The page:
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behind-cockpit pumps vs separates

Posted: Wed Oct 14, 2020 11:58 am
by mrcharly
I'm considering an older 80s boat that has a pump mounted on the aft deck, just behind the cockpit.

Although a high-capacity pump would be useful if spraydeck leaks, or I swim and have to re-enter, I'm not sure the utility outweighs the inconvenience.

The pump handle looks like a major snag hazzard when rolling and would make it awkward to do a cowboy reentry (the boat has an ocean cockpit).

Re: behind-cockpit pumps vs separates

Posted: Wed Oct 14, 2020 12:28 pm
by Owen
Pumps behind the cockpit are next to useless, you'd be as well to take it out and blank off the hole.

Re: behind-cockpit pumps vs separates

Posted: Wed Oct 14, 2020 12:35 pm
by Chris Bolton
I had a boat like that (in the 1980's). It was almost impossible to use the pump when sitting in the boat, unless it was flat calm, so you needed somebody to raft up and operate it - and if you have help, there are better ways now. The boat I had during to 1990's and 2000's had a foot pump of my own devising, plus a separate hand pump, and my current boat has a built in electric pump (and a separate hand pump).

Re: behind-cockpit pumps vs separates

Posted: Wed Oct 14, 2020 1:16 pm
by mrcharly
OK, thanks. That is useful input.

If I get the boat I might look at converting the place taken up by the pump into a day hatch.

Re: behind-cockpit pumps vs separates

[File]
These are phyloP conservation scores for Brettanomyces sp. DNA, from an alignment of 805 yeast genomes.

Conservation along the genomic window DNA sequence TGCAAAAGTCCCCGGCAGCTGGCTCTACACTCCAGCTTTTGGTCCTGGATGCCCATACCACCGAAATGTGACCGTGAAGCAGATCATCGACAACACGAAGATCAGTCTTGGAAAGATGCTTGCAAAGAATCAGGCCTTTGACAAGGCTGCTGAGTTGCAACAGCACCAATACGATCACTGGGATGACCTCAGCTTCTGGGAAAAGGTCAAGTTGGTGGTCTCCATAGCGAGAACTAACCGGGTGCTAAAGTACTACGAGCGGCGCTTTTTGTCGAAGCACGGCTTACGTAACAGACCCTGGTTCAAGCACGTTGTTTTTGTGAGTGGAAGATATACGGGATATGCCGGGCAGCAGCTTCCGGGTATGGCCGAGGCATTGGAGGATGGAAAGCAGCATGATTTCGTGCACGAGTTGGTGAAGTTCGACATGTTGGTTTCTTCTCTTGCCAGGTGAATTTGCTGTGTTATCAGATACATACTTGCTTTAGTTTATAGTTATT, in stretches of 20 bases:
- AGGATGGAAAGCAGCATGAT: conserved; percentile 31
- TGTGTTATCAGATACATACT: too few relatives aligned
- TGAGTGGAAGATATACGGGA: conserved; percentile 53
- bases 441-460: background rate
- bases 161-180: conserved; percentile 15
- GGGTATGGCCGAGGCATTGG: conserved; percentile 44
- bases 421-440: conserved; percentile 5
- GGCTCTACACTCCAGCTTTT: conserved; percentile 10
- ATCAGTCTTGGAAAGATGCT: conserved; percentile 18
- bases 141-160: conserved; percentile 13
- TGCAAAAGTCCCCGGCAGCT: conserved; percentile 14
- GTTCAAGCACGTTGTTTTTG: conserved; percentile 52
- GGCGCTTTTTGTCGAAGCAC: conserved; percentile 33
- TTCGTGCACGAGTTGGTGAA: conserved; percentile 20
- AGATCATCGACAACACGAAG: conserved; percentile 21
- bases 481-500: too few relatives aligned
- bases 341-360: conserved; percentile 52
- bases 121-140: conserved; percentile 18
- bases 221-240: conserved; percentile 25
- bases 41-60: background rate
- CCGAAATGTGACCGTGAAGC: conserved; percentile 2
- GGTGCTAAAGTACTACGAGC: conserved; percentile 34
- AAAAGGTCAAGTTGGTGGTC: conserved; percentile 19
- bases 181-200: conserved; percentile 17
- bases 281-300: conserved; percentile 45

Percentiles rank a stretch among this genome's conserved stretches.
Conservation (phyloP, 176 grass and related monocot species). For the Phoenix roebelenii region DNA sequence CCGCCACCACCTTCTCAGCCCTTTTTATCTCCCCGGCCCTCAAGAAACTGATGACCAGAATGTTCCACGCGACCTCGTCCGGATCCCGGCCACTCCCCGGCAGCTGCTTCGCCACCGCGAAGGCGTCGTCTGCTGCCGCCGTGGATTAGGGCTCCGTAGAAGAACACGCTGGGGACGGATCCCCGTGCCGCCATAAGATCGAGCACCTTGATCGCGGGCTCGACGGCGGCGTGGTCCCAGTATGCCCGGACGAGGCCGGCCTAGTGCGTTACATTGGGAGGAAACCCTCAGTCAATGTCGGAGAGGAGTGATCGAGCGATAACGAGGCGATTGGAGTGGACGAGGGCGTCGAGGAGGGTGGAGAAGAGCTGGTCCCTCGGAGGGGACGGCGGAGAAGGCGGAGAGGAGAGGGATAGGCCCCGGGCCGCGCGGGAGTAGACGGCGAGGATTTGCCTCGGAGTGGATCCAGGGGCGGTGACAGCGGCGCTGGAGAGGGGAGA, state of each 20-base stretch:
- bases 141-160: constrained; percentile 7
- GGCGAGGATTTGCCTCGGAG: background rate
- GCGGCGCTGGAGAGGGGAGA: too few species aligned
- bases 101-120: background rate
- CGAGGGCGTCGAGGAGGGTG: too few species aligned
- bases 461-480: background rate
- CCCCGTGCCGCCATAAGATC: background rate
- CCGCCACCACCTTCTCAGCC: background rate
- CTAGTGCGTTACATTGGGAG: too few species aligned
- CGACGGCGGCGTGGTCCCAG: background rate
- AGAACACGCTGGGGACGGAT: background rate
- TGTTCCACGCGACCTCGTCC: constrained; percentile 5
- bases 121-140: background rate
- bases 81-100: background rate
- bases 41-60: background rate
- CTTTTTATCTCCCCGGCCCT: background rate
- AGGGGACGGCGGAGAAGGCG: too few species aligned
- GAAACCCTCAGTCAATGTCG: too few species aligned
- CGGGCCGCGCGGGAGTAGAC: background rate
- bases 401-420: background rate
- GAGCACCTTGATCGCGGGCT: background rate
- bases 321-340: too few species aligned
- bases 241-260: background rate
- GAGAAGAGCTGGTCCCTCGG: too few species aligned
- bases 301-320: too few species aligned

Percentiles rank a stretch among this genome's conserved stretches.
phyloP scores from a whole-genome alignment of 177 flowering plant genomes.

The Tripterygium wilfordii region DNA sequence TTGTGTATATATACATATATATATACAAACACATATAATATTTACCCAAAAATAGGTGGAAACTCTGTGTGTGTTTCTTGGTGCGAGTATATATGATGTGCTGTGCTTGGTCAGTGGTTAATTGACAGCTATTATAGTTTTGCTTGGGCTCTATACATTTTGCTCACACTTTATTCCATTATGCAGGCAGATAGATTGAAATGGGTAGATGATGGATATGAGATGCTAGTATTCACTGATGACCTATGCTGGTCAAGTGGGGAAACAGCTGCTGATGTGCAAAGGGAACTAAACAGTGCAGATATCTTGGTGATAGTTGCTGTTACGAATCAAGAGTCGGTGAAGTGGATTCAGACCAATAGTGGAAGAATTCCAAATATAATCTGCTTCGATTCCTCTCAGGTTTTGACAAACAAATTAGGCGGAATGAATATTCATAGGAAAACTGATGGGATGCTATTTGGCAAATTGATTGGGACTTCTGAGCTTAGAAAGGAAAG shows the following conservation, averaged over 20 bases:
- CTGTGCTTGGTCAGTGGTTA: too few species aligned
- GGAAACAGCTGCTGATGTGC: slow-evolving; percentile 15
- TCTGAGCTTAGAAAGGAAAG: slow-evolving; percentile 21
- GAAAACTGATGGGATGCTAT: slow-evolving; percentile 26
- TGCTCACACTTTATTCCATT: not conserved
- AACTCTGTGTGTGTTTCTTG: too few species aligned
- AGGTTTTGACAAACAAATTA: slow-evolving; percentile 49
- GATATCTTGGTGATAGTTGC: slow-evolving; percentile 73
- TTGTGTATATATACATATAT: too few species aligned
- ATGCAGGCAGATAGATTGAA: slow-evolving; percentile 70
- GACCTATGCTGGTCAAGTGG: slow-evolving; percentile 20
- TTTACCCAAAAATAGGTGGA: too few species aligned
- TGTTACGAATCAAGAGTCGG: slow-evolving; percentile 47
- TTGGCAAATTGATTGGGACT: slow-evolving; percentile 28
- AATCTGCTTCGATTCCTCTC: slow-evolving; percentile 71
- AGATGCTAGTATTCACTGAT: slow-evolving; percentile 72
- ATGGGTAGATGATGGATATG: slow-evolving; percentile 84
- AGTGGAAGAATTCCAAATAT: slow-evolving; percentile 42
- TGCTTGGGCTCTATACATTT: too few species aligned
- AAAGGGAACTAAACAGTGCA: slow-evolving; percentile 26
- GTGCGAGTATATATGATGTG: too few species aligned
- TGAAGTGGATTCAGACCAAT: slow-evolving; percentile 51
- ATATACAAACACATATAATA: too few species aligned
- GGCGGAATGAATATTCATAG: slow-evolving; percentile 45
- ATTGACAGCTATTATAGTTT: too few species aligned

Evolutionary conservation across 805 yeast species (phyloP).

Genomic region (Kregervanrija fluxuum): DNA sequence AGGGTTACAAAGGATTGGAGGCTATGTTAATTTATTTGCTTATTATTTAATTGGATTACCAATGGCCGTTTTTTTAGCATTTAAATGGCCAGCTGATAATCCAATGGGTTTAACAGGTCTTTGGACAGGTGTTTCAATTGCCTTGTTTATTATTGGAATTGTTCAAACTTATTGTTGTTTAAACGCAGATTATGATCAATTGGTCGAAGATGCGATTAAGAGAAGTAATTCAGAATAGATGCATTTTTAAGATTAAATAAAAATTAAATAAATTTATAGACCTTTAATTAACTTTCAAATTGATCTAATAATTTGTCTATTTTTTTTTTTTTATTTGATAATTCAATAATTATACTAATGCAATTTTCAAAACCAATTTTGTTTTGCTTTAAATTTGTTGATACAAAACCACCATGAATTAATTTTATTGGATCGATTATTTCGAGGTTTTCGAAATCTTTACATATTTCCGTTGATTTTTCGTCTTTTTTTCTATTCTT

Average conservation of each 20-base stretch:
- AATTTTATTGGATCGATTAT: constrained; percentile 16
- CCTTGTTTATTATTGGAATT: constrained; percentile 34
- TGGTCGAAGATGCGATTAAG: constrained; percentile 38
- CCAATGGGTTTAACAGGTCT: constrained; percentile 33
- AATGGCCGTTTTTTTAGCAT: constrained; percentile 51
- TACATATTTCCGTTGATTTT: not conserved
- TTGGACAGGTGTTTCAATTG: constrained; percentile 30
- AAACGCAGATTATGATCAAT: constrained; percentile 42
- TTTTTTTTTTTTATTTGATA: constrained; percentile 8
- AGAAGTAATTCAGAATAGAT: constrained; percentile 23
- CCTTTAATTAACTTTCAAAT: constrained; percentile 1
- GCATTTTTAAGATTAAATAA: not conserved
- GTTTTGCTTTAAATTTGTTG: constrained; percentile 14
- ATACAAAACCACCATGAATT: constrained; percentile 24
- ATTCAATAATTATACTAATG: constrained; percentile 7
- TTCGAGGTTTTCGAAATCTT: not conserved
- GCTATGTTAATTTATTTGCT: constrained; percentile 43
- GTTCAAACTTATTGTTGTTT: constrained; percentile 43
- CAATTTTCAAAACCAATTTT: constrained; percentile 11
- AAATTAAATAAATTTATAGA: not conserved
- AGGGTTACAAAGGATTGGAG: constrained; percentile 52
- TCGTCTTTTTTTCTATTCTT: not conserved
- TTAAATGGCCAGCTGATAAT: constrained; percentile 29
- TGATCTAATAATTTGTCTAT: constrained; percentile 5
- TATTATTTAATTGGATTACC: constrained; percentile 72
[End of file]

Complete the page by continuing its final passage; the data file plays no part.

Posted: Wed Oct 14, 2020 1:55 pm
by P4ddy
Electric pump...dam your posh

Re: behind-cockpit pumps vs separates

Posted: Wed Oct 14, 2020 2:03 pm
by mrcharly
lol I used to crew for some fast people in multi-day river races in Australia. They had electric pumps back then (over 30 years ago). Saved on stopping paddling when they needed to pee.

Re: behind-cockpit pumps vs separates

Posted: Wed Oct 14, 2020 3:20 pm
by Chris Bolton
Electric pump...dam your posh
It was a standard option when I bought the boat

Re: behind-cockpit pumps vs separates

Posted: Wed Oct 14, 2020 3:39 pm
by MikeB
The hand pumps being discussed were initially used on the likes of the Nordkapp Expedition and were intended to be used either rafted, or by someone else in the raft beside you. You'll never successfully clear a flooded boat with one of them while pumping solo.

Re: behind-cockpit pumps vs separates

Posted: Wed Oct 14, 2020 7:39 pm
by SJD